"Instead of receiving a set salary, contractors are paid only for the work they do, either hourly or by appropriate output metrics. That would also mean not having to pay for health care, a 401(k) match, and our share of FICA and Medicare taxes – benefits that, in my company’s case, add up roughly to an extra 15% of compensation."
That piece prompted immediate backlash from The Washingtonian's staff.
Nearly 25% went on strike, refusing to publish content on the magazine’s site the day after the op-ed appeared. They told The Washington Post that they read the op-ed as a direct threat.
Did someone on her team, a content writer, or a PR team member help Cathy craft that piece?
How did the poor writer get stuck in a situation where they had to support what amounted to an attack on their job? What would you have done in that situation?
How to ensure ethical content decisions
Marketing should be an inherently noble profession because, as Trent Moy says, it’s about meeting someone else’s needs – providing a customer or stakeholder with the best possible option they can choose.
Trent suggests that you’re already behaving in a way that meets the definition of everyday ethics if you are asking yourself questions such as:
- Are we meeting someone’s needs?
- Are we considering how to make things better?
- Are we considering multiple viewpoints/opinions?
- Are we serving a higher purpose or just the purpose of profit?
- Does the company’s ethics align with my own?
Would asking these questions have helped the content producers make different choices in the oops examples I mentioned? I hope so.
How did that poor writer get stuck in a situation where they had to support an attack on their job?
Make them cry (in a good way)
Marketing results increasingly show that when marketing puts audiences’ hearts and minds at the forefront, passion and creativity create strong chemical reactions that engage audiences, encourage customers, and make prospects want to buy.
Neil Patel has talked about how emotional targeting converts more leads. As an example, Conversioner increased the number of paying users for one of Asia’s biggest online dating sites by 340% simply by sharing photos of a diverse range of happy people (their potential users).
Conversioner increased the number of paying users for an online dating site by sharing photos of a diverse set of happy people.
Connect, don't manipulate
There’s a fine balance between using emotions as manipulative tools or for genuine human connections. How do you tell the difference?
The authenticity of truthful human stories brings on a feeling of overwhelming pride. When done well, content marketing helps a brand’s ethics shine.
Two examples come to mind. The first one still makes me cry when I watch it, eight years after it launched. That’s the Dove campaign for Real Beauty and its YouTube video: Dove Real Beauty Sketches.
In this video, they don’t just embrace diversity; they help people be more conscious about how they judge others and themselves. Watching the video forces viewers to ask, “Is it OK to judge women harshly? Is it OK to judge ourselves like that?”
In doing so, the viewer goes through the “process of questioning, discovering and defending our values, principles, and purpose.”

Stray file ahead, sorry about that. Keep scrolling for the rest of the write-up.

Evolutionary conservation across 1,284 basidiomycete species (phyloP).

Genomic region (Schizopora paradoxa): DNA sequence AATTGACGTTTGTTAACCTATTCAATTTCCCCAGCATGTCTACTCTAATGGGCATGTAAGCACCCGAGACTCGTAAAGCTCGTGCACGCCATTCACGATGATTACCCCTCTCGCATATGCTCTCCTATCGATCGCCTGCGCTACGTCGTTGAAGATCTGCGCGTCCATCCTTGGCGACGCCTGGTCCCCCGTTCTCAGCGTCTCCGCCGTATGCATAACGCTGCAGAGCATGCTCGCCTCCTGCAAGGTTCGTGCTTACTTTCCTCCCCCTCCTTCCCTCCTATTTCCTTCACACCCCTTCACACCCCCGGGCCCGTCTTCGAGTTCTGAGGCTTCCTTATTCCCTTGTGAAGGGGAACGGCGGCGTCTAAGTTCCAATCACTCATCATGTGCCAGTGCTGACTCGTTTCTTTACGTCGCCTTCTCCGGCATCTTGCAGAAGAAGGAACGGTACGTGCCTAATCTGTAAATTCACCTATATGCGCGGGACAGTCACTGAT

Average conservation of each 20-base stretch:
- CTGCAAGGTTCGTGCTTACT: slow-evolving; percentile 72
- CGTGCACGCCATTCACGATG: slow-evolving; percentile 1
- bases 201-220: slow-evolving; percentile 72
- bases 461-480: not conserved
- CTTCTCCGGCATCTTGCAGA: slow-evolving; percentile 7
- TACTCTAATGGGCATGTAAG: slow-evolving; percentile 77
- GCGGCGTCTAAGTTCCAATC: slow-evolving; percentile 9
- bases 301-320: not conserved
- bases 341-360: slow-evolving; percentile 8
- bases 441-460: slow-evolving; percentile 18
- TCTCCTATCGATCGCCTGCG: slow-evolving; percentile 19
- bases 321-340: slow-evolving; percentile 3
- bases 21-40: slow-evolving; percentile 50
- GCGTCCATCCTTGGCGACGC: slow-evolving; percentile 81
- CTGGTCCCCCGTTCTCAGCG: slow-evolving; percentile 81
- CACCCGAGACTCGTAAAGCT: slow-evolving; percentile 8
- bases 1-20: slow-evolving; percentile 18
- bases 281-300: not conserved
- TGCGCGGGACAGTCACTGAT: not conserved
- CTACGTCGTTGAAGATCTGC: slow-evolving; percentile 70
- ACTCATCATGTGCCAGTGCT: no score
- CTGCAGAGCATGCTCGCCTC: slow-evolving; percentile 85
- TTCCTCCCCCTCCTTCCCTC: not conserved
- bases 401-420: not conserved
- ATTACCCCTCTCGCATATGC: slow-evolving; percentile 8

The second example comes from a campaign I worked on. Mercer’s consultants recorded a video about their work improving careers for special education teachers in Singapore (click the image below to watch on LinkedIn).
The video illustrates the process the consultants followed on the project. You can see how this work helped them identify and define their values. You can sense the pride they shared. You can see the purpose they found.
You can even sense the struggles they overcame, personally, while consulting on an ethically challenging topic, namely, how special education teachers are rewarded.
This video captures how Mercer consultants overcame personal struggles while working on a project about how special education teachers are rewarded.
To take a phrase from the video, “Through this project, the public will know that even students with special needs deserve teachers of the highest quality.”
Use the power of words to effect change
Trent Moy says that the most practical way to address ethics in business is to be conscious of the values used in making a decision.
That’s what the leaders of recipe site Epicurious did when they stopped featuring recipes that use beef:
"For any person – or publication – wanting to envision a more sustainable way to cook, cutting out beef is a worthwhile first step. Almost 15% of greenhouse gas emissions globally come from livestock (and everything involved in raising it); 61% of those emissions can be traced back to beef. Cows are 20 times less efficient to raise than beans and roughly three times less efficient than poultry and pork. It might not feel like much, but cutting out just a single ingredient – beef – can have an outsize impact on making a person’s cooking more environmentally friendly.
"Today Epicurious announces that we’ve done just that: We’ve cut out beef. Beef won’t appear in new Epicurious recipes, articles, or newsletters. It will not show up on our homepage. It will be absent from our Instagram feed.
"We know that some people might assume that this decision signals some sort of vendetta against cows – or the people who eat them. But this decision was not made because we hate hamburgers (we don’t!). Instead, our shift is solely about sustainability, about not giving airtime to one of the world’s worst climate offenders. We think of this decision as not anti-beef but rather pro-planet."
Interestingly, Epicurious stopped publishing beef recipes almost two years before it announced the change. And once the team was ready to explain it, they took care to anticipate and address reader questions and concerns: